Hutten argues that the research on the long-term effects of microdosing has not been sufficient. “There are very few studies that focus on microdosing with psychedelics and the studies that do mainly look at the direct or short-term effects.” Hutten only knows about one study by Bershad et al. (2019) that focussed on the effect of a microdose of LSD (13mcg) on the brain of healthy volunteers. These first findings present a change in connectivity in parts of the brain that are related to depression. Hutten says this is promising but that more research is needed to determine the long-term effects.
Hutten believes that microdosing psychedelics is not a miracle treatment and that it won’t work for everyone. “There are patients who don’t respond to anti-depressants and there will be people who won’t respond to microdosing with psychedelics.” When there is enough evidence that microdosing could benefit our wellbeing on the short and long-term, the next step will be regulation. This is important for the future, with certainty about purity and dosage. Hutten says that “if you don’t know how much LSD is on your blotter, you’ll have to try different doses. The problem is that a dose of LSD can easily be too high.” She adds that it’s also uncertain whether the blotter contains pure LSD or if there are other substances mixed in.
What are the benefits?
Jakobien van der Weijden and Hein are the founders of microdosing.nl, a Dutch website that informs people on the whole spectrum of microdosing. She explains that microdosing is designed to be sub-perceptual, meaning you don’t experience any effects that would affect your daily life in a negative way, such as hallucinations. People have reported a wide variety of effects from microdosing. Many claims to be more focussed and inflow during the day. “They say they are more in contact with themselves. It stimulates people to live in the moment, which makes their daily life easier and better in general.”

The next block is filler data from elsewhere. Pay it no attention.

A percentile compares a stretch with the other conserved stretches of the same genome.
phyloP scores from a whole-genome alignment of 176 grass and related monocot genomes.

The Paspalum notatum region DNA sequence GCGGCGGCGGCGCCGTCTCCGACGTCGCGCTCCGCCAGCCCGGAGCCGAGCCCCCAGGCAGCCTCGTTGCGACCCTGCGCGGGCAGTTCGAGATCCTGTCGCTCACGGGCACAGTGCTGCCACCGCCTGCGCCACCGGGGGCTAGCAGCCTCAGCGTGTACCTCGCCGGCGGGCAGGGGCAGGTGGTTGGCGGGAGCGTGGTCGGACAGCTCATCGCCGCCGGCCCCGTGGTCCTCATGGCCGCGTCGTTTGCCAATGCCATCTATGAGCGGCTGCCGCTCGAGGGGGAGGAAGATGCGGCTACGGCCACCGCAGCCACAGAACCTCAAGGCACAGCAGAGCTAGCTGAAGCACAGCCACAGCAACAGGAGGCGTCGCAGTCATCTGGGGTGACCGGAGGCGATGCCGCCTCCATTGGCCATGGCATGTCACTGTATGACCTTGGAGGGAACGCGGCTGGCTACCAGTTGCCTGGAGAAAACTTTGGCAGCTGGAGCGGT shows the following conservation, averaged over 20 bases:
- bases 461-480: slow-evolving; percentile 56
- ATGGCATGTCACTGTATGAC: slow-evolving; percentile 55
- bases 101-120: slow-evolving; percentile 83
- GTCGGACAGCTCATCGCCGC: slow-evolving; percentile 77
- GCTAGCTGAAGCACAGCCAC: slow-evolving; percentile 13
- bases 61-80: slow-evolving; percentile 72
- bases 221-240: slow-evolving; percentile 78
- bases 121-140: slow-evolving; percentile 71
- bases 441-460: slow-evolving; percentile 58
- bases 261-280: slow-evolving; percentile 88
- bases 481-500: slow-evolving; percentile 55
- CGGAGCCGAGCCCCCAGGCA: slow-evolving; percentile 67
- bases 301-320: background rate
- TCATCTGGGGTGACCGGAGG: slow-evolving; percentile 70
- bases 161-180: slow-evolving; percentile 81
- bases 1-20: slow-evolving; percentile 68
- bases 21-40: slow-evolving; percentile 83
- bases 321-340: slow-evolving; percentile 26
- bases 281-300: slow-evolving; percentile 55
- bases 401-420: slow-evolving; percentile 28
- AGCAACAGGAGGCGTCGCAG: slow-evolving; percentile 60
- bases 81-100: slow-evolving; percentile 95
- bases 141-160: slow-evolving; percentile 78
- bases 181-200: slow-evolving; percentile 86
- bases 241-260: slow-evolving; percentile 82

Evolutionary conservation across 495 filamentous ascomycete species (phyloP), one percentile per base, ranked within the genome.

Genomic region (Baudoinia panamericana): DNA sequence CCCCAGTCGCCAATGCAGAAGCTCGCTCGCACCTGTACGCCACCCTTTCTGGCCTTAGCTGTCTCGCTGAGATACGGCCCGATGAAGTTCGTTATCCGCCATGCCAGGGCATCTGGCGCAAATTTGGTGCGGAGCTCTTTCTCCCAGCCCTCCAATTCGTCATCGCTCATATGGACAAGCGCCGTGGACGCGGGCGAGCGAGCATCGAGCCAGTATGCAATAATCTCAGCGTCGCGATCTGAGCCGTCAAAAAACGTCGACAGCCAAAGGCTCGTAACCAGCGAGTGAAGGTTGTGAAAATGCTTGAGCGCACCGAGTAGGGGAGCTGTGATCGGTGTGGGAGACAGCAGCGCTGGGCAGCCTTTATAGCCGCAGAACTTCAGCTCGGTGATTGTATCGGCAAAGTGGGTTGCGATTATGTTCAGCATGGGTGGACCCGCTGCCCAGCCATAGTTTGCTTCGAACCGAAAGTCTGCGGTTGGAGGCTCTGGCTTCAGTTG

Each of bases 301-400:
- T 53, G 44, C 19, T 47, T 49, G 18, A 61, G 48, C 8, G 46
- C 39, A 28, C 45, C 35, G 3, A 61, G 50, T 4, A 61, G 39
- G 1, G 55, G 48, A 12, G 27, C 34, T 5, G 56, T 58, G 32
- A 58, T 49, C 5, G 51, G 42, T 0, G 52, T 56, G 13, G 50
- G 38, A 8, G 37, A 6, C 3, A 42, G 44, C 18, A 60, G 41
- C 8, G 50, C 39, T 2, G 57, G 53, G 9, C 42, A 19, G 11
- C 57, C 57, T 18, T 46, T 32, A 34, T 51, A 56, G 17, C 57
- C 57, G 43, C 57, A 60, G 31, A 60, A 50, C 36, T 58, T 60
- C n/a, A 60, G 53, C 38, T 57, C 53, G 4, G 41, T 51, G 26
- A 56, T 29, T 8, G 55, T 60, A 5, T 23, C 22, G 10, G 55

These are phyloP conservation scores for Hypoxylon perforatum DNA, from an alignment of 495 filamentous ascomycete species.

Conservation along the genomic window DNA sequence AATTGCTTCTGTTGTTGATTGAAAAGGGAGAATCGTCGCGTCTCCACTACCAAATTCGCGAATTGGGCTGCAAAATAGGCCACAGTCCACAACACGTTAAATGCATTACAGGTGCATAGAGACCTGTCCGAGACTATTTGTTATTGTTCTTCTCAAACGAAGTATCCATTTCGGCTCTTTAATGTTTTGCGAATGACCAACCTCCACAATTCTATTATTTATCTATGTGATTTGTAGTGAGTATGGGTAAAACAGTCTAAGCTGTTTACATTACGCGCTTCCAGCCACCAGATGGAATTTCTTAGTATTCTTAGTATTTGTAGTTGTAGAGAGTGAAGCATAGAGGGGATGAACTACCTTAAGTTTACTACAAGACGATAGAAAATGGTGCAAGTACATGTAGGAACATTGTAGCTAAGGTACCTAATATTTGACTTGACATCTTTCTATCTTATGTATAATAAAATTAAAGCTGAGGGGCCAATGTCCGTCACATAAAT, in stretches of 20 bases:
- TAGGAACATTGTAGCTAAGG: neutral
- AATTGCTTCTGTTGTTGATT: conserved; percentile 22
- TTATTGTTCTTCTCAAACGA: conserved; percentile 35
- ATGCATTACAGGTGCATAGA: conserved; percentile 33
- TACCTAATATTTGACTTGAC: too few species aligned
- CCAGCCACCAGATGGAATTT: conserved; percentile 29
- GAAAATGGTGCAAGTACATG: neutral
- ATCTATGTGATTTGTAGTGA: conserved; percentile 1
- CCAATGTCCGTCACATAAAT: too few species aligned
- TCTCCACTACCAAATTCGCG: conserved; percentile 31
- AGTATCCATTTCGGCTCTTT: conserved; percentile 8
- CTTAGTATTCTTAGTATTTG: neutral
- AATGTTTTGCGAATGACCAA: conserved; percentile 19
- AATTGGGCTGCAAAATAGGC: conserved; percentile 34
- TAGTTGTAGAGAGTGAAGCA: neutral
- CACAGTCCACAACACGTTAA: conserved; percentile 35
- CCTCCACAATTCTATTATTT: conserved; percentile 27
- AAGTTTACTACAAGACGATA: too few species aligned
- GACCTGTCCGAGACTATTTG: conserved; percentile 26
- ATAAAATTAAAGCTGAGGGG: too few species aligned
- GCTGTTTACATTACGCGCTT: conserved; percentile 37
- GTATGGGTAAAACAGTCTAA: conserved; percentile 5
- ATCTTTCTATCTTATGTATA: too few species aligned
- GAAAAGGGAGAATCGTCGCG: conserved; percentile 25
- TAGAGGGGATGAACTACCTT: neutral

Van der Weijden explains that some effects can be experienced as positive and negative. Feelings could come on stronger which affects both happy and sad emotions. If you already feel sad, or you’re grieving, it could make you feel more emotional. But then again, it also makes your positive feelings come on stronger. Overall, it is argued that there are more positive than negative effects and the difference between compounds is mainly dependent on the individual. Expectations affect the experience. Therefore, if you want to be focussed you can slightly direct your experience towards this. The main difference between the different compounds like LSD, Mescaline and psilocybin is duration. LSD could last for about ten hours and psilocybin four to six hours. Van der Weijden believes that the effects of different compounds in microdosing are too complicated to generalise. The research is now exploring the long-term effects, which will be of great importance for the future of microdosing.